they pretend that seditious crios were uttered,
and that shots were fired from tho terraces;
but the only things to account for these acts
are the ferocity and their thirst for Cuban
blood. When I listeu to the ;i to-day relating
their exploits agaius1 defenceless men, and an?
nouncing that tho "great day" (general mas?
sacre) ie close at hand, I can scarcely keep my
hands from tearing them to pieces. They
havo made many arre?is and will continue with
SHALL THESE ATROCITIES LONGER BE TOLERATED ?
Finally, Spain does not govern here, nor
Dulce, nor tho Spaniards who are established
here and bave families, 'the country is at the
mercy of the worst kind of "canaille;" cart-men,
porten?, and vagabonds, daily excited and ex?
asperated by the newspapers; they think and
desire only to kill ns all, and afterward divide
the booty. The picture isa tad ono, and badly
made, but a true one. If the great people of
tho TJnit?d StateB do not aid us quickly, we
shall have manv Horrors to lamont. Thc in?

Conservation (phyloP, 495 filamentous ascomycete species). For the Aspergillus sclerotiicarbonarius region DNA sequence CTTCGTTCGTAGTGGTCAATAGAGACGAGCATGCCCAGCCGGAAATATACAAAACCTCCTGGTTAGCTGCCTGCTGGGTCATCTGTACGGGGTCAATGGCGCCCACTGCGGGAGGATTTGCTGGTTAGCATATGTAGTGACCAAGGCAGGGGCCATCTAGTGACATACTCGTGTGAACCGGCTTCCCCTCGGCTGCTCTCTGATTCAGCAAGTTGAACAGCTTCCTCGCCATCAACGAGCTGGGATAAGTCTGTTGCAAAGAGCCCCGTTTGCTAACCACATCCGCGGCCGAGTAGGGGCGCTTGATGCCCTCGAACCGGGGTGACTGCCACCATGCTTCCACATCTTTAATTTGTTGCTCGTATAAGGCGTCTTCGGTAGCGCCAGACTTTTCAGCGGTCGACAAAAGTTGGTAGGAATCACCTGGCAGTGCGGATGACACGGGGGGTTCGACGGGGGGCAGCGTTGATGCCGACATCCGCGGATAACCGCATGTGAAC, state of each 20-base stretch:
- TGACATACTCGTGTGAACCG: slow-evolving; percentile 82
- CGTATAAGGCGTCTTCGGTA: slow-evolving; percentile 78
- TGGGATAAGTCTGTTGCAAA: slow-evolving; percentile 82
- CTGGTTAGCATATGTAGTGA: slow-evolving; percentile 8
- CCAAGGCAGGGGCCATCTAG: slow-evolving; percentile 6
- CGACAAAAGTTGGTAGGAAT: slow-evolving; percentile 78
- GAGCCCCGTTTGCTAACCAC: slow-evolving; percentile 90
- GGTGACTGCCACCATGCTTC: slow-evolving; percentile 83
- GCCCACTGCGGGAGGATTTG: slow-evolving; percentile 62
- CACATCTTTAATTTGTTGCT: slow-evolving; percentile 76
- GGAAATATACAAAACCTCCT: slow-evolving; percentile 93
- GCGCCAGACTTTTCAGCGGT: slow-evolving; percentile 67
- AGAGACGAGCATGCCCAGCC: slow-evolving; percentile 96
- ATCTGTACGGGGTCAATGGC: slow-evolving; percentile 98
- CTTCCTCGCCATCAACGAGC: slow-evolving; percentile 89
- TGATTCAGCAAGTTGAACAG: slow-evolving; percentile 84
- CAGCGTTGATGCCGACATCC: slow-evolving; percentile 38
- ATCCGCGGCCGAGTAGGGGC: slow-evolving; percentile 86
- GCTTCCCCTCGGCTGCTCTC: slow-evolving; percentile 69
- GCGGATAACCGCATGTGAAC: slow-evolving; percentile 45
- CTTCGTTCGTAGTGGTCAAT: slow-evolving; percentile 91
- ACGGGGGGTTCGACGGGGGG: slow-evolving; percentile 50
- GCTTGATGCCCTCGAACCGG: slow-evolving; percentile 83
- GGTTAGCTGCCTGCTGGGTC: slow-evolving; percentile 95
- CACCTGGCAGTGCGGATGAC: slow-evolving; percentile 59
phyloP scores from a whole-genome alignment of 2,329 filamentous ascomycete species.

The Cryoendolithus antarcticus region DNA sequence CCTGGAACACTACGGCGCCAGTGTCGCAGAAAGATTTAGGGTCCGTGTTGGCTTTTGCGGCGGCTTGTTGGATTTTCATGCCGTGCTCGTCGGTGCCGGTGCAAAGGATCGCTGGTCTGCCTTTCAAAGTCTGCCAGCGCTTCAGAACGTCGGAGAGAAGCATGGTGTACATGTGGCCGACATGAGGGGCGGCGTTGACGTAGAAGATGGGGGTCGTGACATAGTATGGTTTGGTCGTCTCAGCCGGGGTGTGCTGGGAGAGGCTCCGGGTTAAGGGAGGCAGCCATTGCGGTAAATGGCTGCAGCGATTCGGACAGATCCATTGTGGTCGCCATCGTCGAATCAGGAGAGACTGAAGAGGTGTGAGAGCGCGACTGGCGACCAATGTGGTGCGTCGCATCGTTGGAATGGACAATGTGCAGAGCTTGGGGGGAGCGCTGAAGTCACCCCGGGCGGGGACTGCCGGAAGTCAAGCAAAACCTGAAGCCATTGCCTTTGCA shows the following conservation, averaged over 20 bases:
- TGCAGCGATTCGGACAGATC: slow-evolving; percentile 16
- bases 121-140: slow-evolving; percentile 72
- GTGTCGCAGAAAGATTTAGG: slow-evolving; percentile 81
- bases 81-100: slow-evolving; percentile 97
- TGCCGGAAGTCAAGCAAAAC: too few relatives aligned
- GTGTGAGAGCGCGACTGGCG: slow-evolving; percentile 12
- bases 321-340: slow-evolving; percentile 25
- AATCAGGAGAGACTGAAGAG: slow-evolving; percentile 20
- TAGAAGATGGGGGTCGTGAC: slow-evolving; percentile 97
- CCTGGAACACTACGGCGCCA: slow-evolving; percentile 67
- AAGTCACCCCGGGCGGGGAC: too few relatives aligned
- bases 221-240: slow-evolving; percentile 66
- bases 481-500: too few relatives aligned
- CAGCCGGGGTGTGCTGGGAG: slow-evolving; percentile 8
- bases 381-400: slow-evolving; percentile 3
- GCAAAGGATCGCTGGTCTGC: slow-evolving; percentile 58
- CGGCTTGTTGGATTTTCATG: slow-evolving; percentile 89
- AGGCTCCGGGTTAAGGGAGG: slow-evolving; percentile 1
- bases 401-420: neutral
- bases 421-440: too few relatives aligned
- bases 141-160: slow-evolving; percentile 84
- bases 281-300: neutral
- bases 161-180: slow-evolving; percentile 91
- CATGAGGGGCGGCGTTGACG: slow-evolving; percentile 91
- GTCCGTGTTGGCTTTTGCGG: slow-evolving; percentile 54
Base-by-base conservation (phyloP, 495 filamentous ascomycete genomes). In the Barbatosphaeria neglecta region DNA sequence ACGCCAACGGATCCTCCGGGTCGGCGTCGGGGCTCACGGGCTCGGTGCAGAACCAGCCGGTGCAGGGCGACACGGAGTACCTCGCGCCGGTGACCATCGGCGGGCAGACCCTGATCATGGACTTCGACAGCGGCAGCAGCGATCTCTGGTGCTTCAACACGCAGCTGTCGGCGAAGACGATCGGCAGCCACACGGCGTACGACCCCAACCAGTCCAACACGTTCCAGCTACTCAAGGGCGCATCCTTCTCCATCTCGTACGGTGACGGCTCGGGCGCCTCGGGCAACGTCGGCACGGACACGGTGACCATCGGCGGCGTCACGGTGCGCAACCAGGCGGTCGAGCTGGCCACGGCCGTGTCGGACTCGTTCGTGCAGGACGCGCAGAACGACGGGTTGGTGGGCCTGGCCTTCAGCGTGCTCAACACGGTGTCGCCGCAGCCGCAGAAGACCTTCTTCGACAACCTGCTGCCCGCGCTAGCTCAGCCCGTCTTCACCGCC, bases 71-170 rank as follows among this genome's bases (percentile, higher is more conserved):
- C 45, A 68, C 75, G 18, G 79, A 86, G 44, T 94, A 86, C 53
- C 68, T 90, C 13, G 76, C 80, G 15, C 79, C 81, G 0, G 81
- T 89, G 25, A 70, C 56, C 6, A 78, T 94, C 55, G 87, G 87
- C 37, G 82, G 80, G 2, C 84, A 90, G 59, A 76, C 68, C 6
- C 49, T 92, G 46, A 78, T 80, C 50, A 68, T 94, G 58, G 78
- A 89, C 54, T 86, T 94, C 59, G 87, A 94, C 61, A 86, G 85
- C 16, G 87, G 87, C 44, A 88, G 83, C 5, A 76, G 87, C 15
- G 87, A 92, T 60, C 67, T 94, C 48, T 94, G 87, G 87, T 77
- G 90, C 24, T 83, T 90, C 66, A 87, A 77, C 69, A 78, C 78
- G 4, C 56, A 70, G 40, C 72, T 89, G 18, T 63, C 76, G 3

surgents of the five cities are doing that which
would seem incredible. For the attack upon
Siguanea alone, tho government sent against
them 11,000 troops and artillery. We should
mako a contract for a strong loan, with
mortgages of all our property.
-Tho contract of the French Government
for Virginia tobacco has been awarded to two
bootes in New York. Tho order ia for about
eight thousand hogsheads. Three qualities of
tobacco are usually bought; a first-ralo article
of lugs, ebor!, leaf, and leaf of good quality.
This tobacco is bought for tho purpose of be?
ing manufactured into auuff. The snuff made
of it is of tho celebrated "Maeaboy" brand, a
co?rse snuff highly flavored, and almost uni?